In 1959, the physicist and philosopher Werner Heisenberg—developer of the uncertainty principle and winner of a 1932 Nobel Prize—explained how atomic physics was reshaping modern notions of reality.
There are large areas of experience which cannot be even approximately described with the concepts of classical physics.
In these areas of atomic physics, a great deal of the earlier intuitive physics has gone by the board—not only the applicability of its concepts and laws but the entire notion of reality which underlay the exact sciences until our present-day atomic physics …
If the quantum theory is correct … elemental particles are not real in the same sense as the things in our daily lives—for example, trees or stones—are real; they appear as abstractions derived from observed material which in a literal sense is real. Now, if it is impossible to ascribe existence in the strictest sense to these elemental particles, it is difficult to regard matter as truly real …
We cannot escape the conclusions that our earlier notions of reality are no longer applicable.
Vol. 204, No. 5, pp. 109–113
by James Watson
Fifteen years after James D. Watson (then only twenty-five) and Francis Crick discovered the structure of DNA, Watson wrote an in-depth, and often humorous, account of the experience.
I have never seen Francis Crick in a modest mood. Perhaps in other company he is that way, but I have never had reason so to judge him. It has nothing to do with his present fame. Already he is much talked about, usually with reverence, and someday he may be considered in the category of Rutherford or Bohr. But this was not true when, in the fall of 1951, I came to the Cavendish Laboratory of Cambridge University to join a small group of physicists and chemists working on the three-dimensional structures of proteins. At that time he was thirty-five, yet almost totally unknown. Although some of his closest colleagues realized the value of his quick, penetrating mind and frequently sought his advice, he was often not appreciated, and most people thought he talked too much …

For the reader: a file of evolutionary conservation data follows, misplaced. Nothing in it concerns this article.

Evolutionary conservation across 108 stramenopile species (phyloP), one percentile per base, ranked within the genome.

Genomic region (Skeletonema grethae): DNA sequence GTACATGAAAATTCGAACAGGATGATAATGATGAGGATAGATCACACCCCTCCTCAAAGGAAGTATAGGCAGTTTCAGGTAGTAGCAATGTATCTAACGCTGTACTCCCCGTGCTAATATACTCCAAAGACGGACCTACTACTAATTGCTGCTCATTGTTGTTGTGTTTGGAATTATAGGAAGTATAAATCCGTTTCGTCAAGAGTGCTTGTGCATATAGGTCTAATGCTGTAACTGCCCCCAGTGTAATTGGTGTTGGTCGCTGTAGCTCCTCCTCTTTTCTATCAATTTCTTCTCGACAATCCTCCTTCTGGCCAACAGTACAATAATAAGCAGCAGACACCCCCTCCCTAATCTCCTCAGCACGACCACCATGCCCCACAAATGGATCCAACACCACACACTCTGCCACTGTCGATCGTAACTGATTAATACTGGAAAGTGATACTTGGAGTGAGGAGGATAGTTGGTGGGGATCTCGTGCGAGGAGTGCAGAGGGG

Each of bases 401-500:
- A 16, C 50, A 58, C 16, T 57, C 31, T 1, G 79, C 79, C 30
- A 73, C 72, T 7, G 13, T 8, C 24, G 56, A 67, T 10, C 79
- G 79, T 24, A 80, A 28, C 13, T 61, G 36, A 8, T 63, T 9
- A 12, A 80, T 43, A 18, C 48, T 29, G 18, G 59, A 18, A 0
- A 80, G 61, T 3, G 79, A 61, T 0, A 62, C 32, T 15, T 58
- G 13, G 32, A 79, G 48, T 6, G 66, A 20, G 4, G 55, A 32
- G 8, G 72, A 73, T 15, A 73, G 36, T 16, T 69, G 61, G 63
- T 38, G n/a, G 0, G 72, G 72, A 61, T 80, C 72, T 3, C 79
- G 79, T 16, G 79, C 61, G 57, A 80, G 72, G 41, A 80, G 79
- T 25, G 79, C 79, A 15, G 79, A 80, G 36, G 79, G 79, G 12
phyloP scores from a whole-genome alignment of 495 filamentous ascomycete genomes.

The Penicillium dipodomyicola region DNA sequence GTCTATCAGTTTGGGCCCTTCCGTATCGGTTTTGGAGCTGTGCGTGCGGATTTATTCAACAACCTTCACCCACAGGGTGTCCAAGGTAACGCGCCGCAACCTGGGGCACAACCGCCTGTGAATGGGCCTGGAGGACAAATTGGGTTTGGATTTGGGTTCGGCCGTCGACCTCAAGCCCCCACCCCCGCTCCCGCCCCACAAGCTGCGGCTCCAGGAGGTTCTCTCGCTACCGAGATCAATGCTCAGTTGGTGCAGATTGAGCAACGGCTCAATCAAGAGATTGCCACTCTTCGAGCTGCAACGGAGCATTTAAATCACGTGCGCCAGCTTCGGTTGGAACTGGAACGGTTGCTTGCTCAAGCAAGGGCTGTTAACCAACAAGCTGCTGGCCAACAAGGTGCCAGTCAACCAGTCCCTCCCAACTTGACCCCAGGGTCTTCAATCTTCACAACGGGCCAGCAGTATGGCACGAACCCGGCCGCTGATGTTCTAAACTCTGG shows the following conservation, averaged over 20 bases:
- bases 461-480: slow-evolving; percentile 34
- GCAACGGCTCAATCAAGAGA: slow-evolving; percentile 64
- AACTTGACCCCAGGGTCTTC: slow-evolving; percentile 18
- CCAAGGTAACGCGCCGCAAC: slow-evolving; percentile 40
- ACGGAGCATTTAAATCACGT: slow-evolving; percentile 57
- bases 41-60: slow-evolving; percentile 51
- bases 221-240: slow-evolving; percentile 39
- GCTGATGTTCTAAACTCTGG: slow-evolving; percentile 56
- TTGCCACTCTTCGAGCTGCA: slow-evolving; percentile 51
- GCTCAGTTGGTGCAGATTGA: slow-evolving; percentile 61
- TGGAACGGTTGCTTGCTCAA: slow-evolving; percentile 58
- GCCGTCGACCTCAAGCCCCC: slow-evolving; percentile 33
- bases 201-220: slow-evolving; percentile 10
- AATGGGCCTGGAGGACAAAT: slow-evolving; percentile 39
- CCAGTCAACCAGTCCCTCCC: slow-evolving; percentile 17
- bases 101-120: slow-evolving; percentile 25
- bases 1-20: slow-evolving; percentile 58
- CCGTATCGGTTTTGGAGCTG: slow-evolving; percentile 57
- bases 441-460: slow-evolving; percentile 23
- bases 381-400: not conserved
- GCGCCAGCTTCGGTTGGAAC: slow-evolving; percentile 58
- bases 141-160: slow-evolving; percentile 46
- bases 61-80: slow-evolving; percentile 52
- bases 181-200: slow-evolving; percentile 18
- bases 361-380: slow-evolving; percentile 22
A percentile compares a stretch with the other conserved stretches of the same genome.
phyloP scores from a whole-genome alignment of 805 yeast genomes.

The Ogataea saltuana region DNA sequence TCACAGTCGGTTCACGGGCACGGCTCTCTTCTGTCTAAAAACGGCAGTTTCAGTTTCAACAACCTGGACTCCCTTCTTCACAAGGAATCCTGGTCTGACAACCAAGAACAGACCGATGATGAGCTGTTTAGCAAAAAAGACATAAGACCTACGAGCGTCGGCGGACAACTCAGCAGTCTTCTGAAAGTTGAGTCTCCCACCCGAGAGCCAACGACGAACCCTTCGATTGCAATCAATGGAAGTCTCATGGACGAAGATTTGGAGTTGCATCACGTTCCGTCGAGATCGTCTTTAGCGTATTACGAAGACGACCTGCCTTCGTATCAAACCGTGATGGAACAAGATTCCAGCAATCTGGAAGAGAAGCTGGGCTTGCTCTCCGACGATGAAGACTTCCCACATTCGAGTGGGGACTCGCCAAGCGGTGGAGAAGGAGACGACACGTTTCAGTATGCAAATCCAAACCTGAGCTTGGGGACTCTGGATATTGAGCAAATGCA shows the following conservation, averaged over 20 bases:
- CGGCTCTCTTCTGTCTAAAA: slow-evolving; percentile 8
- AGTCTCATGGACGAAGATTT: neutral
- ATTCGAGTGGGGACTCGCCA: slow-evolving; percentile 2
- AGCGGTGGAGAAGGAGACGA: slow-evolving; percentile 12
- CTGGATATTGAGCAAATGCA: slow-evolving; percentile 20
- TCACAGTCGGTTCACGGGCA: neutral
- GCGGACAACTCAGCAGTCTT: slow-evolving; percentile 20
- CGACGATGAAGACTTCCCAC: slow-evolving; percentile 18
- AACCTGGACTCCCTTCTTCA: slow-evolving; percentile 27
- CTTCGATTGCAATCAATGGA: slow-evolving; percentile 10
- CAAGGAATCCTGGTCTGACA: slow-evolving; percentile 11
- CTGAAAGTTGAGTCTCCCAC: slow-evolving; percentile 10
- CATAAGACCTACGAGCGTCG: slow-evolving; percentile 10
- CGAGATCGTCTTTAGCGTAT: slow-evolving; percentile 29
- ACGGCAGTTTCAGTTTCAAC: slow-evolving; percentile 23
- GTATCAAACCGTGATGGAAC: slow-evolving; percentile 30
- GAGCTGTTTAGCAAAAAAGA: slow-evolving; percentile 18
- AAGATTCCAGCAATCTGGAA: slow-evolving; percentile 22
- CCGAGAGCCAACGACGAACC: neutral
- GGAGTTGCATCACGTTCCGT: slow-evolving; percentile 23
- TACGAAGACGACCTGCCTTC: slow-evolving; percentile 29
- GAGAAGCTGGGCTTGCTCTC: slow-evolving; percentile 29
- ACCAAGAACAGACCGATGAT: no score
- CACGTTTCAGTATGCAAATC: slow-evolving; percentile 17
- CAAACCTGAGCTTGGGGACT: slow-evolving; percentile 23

It was [biophysicist Maurice] Wilkins who had first excited me about X-ray work on DNA. This happened at Naples when a small scientific meeting was held on the structures of the large molecules found in living cells. Then it was the spring of 1951, before I knew of Francis Crick’s existence. Already I was much involved with DNA, since I was in Europe on a postdoctoral fellowship to learn its biochemistry. My interest in DNA had grown out of a desire, first picked up while a senior in college, to learn what the gene was. Later, in graduate school at Indiana University, it was my hope that the gene might be solved without my learning any chemistry. This wish partially arose from laziness since, as an undergraduate at the University of Chicago, I was principally interested in birds and managed to avoid taking any chemistry or physics courses which looked of even medium difficulty. Briefly, the Indiana biochemists encouraged me to learn organic chemistry, but after I used a Bunsen burner to warm up some benzene, I was relieved from further true chemistry. It was safer to turn out an uneducated Ph.D. than to risk another explosion …
From my first day in [biochemist Max Perutz’s lab at Cambridge University] I knew I would not leave Cambridge for a long time. Departing would be idiocy, for I had immediately discovered the fun of talking to Francis Crick. Finding someone in Max’s lab who knew that DNA was more important than proteins was real luck … Our lunch conversations quickly centered on how genes were put together. Within a few days after my arrival, we knew what to do: imitate Linus Pauling [discoverer of the -helix] and beat him at his own game …
The key to Linus’ success was his reliance on the simple laws of structural chemistry. The -helix had not been found by only staring at X-ray pictures; the essential trick, instead, was to ask which atoms like to sit next to each other. In place of pencil and paper, the main working tools were a set of molecular models superficially resembling the toys of preschool children.
We could thus see no reason why we should not solve DNA in the same way. All we had to do was to construct a set of molecular models and begin to play—with luck, the structure would be a helix.
Vol. 221, No. 1, pp. 76–99
We want to hear what you think about this article. Submit a letter to the editor or write to email@example.com.